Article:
(Corrects to say Vivendi has received expressions of interest, not preliminary offers, from bidders in paragraph 1)
By Guillermo Parra-Bernal and Leila Abboud
SAO PAULO/PARIS, Nov 7 (Reuters) - France’s Vivendi SA seeks to raise at least 7 billion euros ($8.9 billion) from the sale of Brazilian unit GVT and has attracted expressions of interest from at least four bidders, said two sources with direct knowledge of the situation.
Both sources, who requested anonymity because of the sensitivity of the issue, said Brazil’s Grupo Oi SA, Mexico’s America Movil SAB, DirecTV and Telecom Italia SpA were taking part in initial talks involving GVT.
Several investment funds have also shown interest in GVT, one of the sources added, without elaborating.
Vivendi, which is selling assets to cut debt and improve its flagging share price, aims to receive binding offers for GVT in the first quarter, both sources said. The GVT sale is a sign that Paris-based Vivendi is looking to scale back its presence in telecommunications to focus more on its media assets, the sources said.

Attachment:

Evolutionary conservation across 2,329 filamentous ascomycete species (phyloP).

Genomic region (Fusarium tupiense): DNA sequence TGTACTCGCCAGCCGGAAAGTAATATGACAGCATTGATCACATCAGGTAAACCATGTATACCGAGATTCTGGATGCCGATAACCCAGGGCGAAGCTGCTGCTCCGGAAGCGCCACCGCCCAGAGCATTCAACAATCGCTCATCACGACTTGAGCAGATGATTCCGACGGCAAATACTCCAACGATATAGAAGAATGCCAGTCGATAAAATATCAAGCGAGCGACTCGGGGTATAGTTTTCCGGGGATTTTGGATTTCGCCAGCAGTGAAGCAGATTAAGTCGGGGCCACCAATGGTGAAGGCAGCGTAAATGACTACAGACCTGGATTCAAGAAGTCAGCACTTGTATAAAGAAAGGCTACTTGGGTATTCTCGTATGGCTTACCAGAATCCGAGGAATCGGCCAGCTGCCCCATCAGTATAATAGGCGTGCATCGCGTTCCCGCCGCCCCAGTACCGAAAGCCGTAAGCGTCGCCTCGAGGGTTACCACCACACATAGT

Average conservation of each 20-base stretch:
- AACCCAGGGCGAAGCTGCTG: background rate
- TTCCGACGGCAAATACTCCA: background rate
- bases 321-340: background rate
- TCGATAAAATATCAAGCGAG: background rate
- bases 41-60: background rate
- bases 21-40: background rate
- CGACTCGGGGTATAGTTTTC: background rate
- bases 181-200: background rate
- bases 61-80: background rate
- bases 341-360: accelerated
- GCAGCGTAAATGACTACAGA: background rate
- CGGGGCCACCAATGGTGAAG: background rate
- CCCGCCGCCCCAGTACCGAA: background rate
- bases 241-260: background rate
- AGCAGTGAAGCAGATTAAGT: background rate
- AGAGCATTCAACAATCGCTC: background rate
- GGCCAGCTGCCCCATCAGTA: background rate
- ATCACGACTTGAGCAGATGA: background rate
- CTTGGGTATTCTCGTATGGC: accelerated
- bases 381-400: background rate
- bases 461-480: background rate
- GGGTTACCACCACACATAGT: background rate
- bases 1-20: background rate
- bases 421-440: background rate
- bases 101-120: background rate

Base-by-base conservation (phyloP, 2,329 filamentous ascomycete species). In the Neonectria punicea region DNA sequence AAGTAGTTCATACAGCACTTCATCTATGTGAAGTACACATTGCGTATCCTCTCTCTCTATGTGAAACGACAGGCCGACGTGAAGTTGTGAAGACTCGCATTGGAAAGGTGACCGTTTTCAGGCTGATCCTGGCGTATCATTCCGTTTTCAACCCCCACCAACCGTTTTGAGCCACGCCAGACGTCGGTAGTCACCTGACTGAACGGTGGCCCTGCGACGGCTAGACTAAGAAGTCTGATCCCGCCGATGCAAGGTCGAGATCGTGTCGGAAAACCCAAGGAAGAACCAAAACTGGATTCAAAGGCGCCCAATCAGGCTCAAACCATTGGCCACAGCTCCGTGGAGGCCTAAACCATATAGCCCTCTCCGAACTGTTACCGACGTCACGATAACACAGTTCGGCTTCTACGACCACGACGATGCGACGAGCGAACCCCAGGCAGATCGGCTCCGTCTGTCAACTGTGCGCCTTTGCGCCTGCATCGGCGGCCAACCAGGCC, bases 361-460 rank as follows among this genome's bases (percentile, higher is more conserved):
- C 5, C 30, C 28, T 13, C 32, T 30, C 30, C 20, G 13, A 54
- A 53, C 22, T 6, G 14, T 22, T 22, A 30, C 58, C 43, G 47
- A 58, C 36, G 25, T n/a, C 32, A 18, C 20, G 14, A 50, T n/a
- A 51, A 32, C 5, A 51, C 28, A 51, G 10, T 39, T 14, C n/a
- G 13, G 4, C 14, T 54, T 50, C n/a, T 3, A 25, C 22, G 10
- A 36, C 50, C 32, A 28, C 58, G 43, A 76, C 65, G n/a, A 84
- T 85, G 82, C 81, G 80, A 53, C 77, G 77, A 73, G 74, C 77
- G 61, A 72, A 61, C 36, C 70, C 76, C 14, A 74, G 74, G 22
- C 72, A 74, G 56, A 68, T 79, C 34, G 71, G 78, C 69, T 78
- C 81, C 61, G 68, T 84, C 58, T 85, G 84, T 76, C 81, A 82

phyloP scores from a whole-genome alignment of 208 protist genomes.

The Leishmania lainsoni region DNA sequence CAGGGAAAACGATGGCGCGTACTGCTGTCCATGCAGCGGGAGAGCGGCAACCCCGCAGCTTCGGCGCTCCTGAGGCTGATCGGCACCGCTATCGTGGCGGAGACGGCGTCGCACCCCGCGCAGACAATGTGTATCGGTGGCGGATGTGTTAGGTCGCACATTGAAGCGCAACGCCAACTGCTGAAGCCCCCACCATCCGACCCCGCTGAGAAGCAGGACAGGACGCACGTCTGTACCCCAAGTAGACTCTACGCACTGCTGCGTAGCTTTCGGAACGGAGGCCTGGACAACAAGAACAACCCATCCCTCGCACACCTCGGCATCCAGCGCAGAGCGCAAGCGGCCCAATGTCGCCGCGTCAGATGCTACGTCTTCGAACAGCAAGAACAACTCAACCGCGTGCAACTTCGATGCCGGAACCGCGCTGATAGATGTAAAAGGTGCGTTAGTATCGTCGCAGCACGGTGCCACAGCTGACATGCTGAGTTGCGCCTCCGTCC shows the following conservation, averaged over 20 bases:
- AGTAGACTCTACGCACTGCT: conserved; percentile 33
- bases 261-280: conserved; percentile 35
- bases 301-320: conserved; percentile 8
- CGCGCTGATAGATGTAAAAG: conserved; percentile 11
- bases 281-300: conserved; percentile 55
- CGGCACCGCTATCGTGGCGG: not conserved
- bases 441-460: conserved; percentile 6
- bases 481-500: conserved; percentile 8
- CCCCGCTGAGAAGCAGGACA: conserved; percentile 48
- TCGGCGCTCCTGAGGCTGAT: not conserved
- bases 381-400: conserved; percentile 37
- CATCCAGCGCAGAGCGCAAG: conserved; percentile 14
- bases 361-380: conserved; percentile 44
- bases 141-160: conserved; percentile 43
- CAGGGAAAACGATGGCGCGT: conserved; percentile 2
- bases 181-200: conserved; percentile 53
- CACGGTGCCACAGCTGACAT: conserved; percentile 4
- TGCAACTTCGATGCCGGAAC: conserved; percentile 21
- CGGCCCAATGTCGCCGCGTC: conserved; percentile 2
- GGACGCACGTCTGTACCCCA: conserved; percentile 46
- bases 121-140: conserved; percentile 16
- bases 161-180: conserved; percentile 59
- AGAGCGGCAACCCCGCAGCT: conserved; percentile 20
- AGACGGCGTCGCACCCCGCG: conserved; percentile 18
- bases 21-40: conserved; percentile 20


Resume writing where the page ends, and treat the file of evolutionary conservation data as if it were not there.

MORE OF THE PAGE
Vivendi decided to put GVT on the block this summer as it undertakes a review of its portfolio of businesses in mobile telephony, video games and music. Europe’s largest media and telecommunications conglomerate is also seeking a buyer for its controlling stake in Maroc Telecom.
“Synergies between GVT and other Vivendi units were not as strong as the company first imagined,” one of the sources told Reuters. “But that doesn’t mean that Vivendi will go on a New Year’s sale mode and sell off GVT at any price. There is no way that will happen.”
Vivendi shares are up 28 percent since early April on hopes that management could remake the company, keep robust dividend payouts and protect the company’s investment-grade rating.
The stock had shed 68 percent between January 2011 and March this year, as investors questioned Vivendi’s telecom-and-media structure as well as its ability to sustain growth and profits given tough competition for its French telecom unit, SFR.
A spokesman for Vivendi declined to comment. (Additional reporting by Sophie Sassard in London and Danilo Massoni in Milan; Editing by Todd Benson and Lisa Von Ahn)